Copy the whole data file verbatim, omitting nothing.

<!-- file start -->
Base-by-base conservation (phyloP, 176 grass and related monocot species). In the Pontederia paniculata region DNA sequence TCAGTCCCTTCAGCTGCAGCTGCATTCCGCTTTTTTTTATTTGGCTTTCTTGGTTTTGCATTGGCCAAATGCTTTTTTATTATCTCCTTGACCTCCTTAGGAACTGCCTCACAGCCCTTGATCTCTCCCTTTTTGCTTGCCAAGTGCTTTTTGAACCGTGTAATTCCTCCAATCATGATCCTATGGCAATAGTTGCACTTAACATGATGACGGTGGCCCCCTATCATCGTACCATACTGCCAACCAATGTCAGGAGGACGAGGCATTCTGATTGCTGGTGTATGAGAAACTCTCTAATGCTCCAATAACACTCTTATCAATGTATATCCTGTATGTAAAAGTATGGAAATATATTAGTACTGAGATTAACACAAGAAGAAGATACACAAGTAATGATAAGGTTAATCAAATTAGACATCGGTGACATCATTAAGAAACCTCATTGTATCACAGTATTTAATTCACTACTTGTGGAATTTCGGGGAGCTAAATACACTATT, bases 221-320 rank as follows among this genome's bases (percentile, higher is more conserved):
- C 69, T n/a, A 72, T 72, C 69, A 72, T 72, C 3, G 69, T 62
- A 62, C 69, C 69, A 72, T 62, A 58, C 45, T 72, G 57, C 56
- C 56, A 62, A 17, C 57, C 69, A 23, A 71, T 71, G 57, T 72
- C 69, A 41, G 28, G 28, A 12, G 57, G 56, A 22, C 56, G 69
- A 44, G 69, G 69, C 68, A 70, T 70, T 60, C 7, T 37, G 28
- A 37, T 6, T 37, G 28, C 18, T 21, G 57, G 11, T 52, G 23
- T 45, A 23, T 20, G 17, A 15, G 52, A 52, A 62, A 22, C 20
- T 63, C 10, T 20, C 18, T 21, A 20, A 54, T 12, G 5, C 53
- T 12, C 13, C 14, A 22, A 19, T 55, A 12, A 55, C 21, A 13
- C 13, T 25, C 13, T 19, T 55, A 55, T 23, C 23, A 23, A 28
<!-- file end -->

Base-by-base conservation (phyloP, 176 grass and related monocot species). In the Pontederia paniculata region DNA sequence TCAGTCCCTTCAGCTGCAGCTGCATTCCGCTTTTTTTTATTTGGCTTTCTTGGTTTTGCATTGGCCAAATGCTTTTTTATTATCTCCTTGACCTCCTTAGGAACTGCCTCACAGCCCTTGATCTCTCCCTTTTTGCTTGCCAAGTGCTTTTTGAACCGTGTAATTCCTCCAATCATGATCCTATGGCAATAGTTGCACTTAACATGATGACGGTGGCCCCCTATCATCGTACCATACTGCCAACCAATGTCAGGAGGACGAGGCATTCTGATTGCTGGTGTATGAGAAACTCTCTAATGCTCCAATAACACTCTTATCAATGTATATCCTGTATGTAAAAGTATGGAAATATATTAGTACTGAGATTAACACAAGAAGAAGATACACAAGTAATGATAAGGTTAATCAAATTAGACATCGGTGACATCATTAAGAAACCTCATTGTATCACAGTATTTAATTCACTACTTGTGGAATTTCGGGGAGCTAAATACACTATT, bases 221-320 rank as follows among this genome's bases (percentile, higher is more conserved):
- C 69, T n/a, A 72, T 72, C 69, A 72, T 72, C 3, G 69, T 62
- A 62, C 69, C 69, A 72, T 62, A 58, C 45, T 72, G 57, C 56
- C 56, A 62, A 17, C 57, C 69, A 23, A 71, T 71, G 57, T 72
- C 69, A 41, G 28, G 28, A 12, G 57, G 56, A 22, C 56, G 69
- A 44, G 69, G 69, C 68, A 70, T 70, T 60, C 7, T 37, G 28
- A 37, T 6, T 37, G 28, C 18, T 21, G 57, G 11, T 52, G 23
- T 45, A 23, T 20, G 17, A 15, G 52, A 52, A 62, A 22, C 20
- T 63, C 10, T 20, C 18, T 21, A 20, A 54, T 12, G 5, C 53
- T 12, C 13, C 14, A 22, A 19, T 55, A 12, A 55, C 21, A 13
- C 13, T 25, C 13, T 19, T 55, A 55, T 23, C 23, A 23, A 28